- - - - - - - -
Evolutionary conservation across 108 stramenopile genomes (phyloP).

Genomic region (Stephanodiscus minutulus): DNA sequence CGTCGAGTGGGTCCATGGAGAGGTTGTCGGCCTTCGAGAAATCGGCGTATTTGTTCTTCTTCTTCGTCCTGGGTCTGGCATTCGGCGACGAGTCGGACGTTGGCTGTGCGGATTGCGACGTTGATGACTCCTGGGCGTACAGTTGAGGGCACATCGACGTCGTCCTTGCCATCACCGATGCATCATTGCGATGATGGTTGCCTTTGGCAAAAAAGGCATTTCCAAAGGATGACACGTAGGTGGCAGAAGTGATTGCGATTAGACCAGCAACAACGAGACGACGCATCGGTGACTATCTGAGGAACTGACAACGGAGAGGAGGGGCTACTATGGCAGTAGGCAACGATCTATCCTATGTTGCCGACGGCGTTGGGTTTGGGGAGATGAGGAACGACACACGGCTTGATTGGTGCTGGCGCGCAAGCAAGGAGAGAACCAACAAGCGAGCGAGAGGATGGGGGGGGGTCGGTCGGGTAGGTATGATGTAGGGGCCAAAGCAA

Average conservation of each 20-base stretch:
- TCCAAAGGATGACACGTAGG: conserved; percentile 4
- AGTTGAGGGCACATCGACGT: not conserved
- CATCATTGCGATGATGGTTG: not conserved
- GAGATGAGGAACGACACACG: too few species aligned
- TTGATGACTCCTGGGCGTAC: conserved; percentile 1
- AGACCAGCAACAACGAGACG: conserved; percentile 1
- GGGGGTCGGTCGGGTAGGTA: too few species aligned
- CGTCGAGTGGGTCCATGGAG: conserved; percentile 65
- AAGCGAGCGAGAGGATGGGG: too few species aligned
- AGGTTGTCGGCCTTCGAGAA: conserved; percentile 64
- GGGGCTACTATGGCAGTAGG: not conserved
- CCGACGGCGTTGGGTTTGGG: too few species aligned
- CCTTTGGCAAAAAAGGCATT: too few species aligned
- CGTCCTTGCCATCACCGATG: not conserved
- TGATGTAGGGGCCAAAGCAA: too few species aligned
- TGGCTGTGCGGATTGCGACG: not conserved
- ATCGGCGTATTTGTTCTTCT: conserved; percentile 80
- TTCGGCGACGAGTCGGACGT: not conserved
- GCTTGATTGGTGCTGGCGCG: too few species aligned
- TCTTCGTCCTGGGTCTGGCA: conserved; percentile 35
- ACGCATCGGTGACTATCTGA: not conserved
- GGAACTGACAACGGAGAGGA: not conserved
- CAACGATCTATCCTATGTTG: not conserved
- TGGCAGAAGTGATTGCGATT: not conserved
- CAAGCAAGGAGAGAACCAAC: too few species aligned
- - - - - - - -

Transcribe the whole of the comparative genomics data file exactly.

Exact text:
Evolutionary conservation across 108 stramenopile genomes (phyloP).

Genomic region (Stephanodiscus minutulus): DNA sequence CGTCGAGTGGGTCCATGGAGAGGTTGTCGGCCTTCGAGAAATCGGCGTATTTGTTCTTCTTCTTCGTCCTGGGTCTGGCATTCGGCGACGAGTCGGACGTTGGCTGTGCGGATTGCGACGTTGATGACTCCTGGGCGTACAGTTGAGGGCACATCGACGTCGTCCTTGCCATCACCGATGCATCATTGCGATGATGGTTGCCTTTGGCAAAAAAGGCATTTCCAAAGGATGACACGTAGGTGGCAGAAGTGATTGCGATTAGACCAGCAACAACGAGACGACGCATCGGTGACTATCTGAGGAACTGACAACGGAGAGGAGGGGCTACTATGGCAGTAGGCAACGATCTATCCTATGTTGCCGACGGCGTTGGGTTTGGGGAGATGAGGAACGACACACGGCTTGATTGGTGCTGGCGCGCAAGCAAGGAGAGAACCAACAAGCGAGCGAGAGGATGGGGGGGGGTCGGTCGGGTAGGTATGATGTAGGGGCCAAAGCAA

Average conservation of each 20-base stretch:
- TCCAAAGGATGACACGTAGG: conserved; percentile 4
- AGTTGAGGGCACATCGACGT: not conserved
- CATCATTGCGATGATGGTTG: not conserved
- GAGATGAGGAACGACACACG: too few species aligned
- TTGATGACTCCTGGGCGTAC: conserved; percentile 1
- AGACCAGCAACAACGAGACG: conserved; percentile 1
- GGGGGTCGGTCGGGTAGGTA: too few species aligned
- CGTCGAGTGGGTCCATGGAG: conserved; percentile 65
- AAGCGAGCGAGAGGATGGGG: too few species aligned
- AGGTTGTCGGCCTTCGAGAA: conserved; percentile 64
- GGGGCTACTATGGCAGTAGG: not conserved
- CCGACGGCGTTGGGTTTGGG: too few species aligned
- CCTTTGGCAAAAAAGGCATT: too few species aligned
- CGTCCTTGCCATCACCGATG: not conserved
- TGATGTAGGGGCCAAAGCAA: too few species aligned
- TGGCTGTGCGGATTGCGACG: not conserved
- ATCGGCGTATTTGTTCTTCT: conserved; percentile 80
- TTCGGCGACGAGTCGGACGT: not conserved
- GCTTGATTGGTGCTGGCGCG: too few species aligned
- TCTTCGTCCTGGGTCTGGCA: conserved; percentile 35
- ACGCATCGGTGACTATCTGA: not conserved
- GGAACTGACAACGGAGAGGA: not conserved
- CAACGATCTATCCTATGTTG: not conserved
- TGGCAGAAGTGATTGCGATT: not conserved
- CAAGCAAGGAGAGAACCAAC: too few species aligned